Soon after, LA police were contacted by a person claiming to be acting on behalf of a person in possession of the documents who wanted $500,00 for their safe return.

Contractor: The CIA didn't want to put contractors like Howard Hughes offside by cancelling Project Azorian

+4

Contractor: The CIA didn't want to put contractors like Howard Hughes offside by cancelling Project Azorian

Trying to deduce whether the thief did indeed have the missing memo, the CIA informed the FBI about it. The FBI passed on the information to police, who asked the intermediary whether the thief was in possession of it.

Shortly before the second planned salvage mission, the Los Angeles Times published a report stating that 'reports circulating among local law enforcement officers' indicated Howard 'was contracted to the CIA to raise a sunken Russian nuclear submarine from the Atlantic Ocean… The operation, one investigator theorized, was carried out - or at least attempted - by the crew of a marine mining vessel owned by Hughes Summa Corp.'

After that, it was a free for all and Hersh published his story - as did several other major newspapers, with the Washington Post and the New York Times making it their front page.

Contrary to fears of retaliation, the Soviets did not publicly respond to the reports, hoping to play down its own failure to retrieve the submarine.

The CIA was unwilling to push the Soviets any further though, believing that 'It seems beyond doubt that the Soviets would go to great lengths to frustrate or disrupt a second mission.'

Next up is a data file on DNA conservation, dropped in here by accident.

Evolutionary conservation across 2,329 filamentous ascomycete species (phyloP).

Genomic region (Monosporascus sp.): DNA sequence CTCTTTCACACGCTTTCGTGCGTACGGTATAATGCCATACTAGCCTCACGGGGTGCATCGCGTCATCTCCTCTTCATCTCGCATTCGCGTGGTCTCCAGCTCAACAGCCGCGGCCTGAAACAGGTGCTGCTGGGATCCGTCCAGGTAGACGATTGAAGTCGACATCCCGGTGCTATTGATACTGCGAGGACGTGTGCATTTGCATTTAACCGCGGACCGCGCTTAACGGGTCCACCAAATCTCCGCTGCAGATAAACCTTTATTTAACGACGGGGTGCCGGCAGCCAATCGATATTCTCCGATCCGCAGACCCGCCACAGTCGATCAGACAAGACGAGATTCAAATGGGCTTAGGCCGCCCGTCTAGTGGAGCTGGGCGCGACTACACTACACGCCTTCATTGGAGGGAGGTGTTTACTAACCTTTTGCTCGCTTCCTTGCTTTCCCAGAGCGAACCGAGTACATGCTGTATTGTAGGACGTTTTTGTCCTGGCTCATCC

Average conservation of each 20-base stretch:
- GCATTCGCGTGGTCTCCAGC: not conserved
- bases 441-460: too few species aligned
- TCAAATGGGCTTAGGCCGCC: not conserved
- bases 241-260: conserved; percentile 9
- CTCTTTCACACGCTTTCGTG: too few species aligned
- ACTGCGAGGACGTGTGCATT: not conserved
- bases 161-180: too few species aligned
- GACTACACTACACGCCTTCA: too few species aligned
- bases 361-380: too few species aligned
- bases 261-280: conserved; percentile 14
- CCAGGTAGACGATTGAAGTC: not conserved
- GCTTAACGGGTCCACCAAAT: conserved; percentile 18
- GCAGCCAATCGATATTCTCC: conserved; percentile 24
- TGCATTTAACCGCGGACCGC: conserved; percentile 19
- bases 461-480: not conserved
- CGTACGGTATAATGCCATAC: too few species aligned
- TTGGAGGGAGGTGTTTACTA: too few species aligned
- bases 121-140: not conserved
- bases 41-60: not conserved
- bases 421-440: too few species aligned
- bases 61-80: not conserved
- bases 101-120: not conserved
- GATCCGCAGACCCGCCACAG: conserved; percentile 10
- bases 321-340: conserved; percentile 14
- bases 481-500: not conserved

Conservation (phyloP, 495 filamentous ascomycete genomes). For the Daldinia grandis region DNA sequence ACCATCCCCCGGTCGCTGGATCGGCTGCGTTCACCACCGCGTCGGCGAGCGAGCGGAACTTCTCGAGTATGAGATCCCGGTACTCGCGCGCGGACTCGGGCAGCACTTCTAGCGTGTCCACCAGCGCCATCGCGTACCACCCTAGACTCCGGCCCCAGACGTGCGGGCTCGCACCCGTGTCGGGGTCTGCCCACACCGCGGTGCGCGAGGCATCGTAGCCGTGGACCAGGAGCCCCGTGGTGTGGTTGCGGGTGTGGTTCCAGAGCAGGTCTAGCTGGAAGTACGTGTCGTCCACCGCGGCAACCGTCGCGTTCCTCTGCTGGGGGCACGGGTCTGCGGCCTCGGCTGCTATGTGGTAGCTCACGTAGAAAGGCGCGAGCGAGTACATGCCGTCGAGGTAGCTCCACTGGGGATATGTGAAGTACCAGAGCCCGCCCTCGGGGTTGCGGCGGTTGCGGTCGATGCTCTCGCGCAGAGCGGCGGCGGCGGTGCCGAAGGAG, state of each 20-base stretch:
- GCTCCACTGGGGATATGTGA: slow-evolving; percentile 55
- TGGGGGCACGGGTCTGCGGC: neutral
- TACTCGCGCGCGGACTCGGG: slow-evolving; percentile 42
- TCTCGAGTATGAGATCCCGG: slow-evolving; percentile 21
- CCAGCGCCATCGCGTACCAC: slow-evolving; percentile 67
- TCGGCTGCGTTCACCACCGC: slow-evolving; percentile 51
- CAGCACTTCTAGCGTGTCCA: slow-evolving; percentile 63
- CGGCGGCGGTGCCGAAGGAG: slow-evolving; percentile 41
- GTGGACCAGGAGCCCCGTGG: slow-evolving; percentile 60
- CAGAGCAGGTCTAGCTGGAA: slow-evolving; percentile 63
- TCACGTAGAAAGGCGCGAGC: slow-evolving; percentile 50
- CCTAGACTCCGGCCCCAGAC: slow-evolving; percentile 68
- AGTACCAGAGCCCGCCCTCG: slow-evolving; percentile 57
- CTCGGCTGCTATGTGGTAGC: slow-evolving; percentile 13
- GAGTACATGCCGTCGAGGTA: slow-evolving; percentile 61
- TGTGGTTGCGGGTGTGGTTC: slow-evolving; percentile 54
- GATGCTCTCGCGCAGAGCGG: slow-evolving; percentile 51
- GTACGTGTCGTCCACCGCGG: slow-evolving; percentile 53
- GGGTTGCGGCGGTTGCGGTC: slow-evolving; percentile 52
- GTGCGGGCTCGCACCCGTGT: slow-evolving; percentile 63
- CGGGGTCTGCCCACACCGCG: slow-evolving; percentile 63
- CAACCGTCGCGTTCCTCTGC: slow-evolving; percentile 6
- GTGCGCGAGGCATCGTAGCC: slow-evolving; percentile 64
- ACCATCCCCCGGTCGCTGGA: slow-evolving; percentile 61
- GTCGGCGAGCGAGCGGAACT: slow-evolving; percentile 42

Eventually, Kissinger told Ford that the Soviets were stationed at the site of the submarine and would not allow a second salvage mission without a fight.

The total cost of the ultimately failed mission was $800 million - which, reports io9.com, translates to about $3 billion.

The Hughes Glomar Explorer was eventually repurposed to be a deep-sea driller, as per the CIA's original fictitious story and last sold to a private company for $15 million in 2010.

It was one of the most elaborate machines ever built by the CIA for an audacious mission to lift a Russian nuclear submarine 17,000ft off the sea bed at the height of the Cold War.

The Hughes Glomar Explorer was a massive ship fitted with a hydraulic lifting claw, constructed in secret with the cover story that it actually belonged to billionaire Howard Hughes, and was going to be used for underwater mining. 

But now, more than 40 years after its original mission, it is finally being sent to the scrapyard by current owners Transocean, who were using it as an oil drilling rig.

The Hughes Glomar Explorer was perhaps one of the most ambitious craft ever built by the CIA and was designed to lift a 7,000 ton Russian nuclear submarine 17,000ft off the ocean floor

+8

The Hughes Glomar Explorer was perhaps one of the most ambitious craft ever built by the CIA and was designed to lift a 7,000 ton Russian nuclear submarine 17,000ft off the ocean floor

Constructed between 1971 and 1974, the CIA opted to hide the gigantic vessel in plain sight by claiming eccentric billionaire Howard Hughes was building it to use in an underwater mining operation

+8

Constructed between 1971 and 1974, the CIA opted to hide the gigantic vessel in plain sight by claiming eccentric billionaire Howard Hughes was building it to use in an underwater mining operation

The story of the Hughes Glomar Explorer began in March 1968 when the Russian submarine K-129, carrying three one-megaton nuclear warheads, suffered a catastrophic malfunction and sank.

The 14million pound craft eventually came to rest 17,000ft below sea level, roughly 1,500 miles off the coast of Hawaii.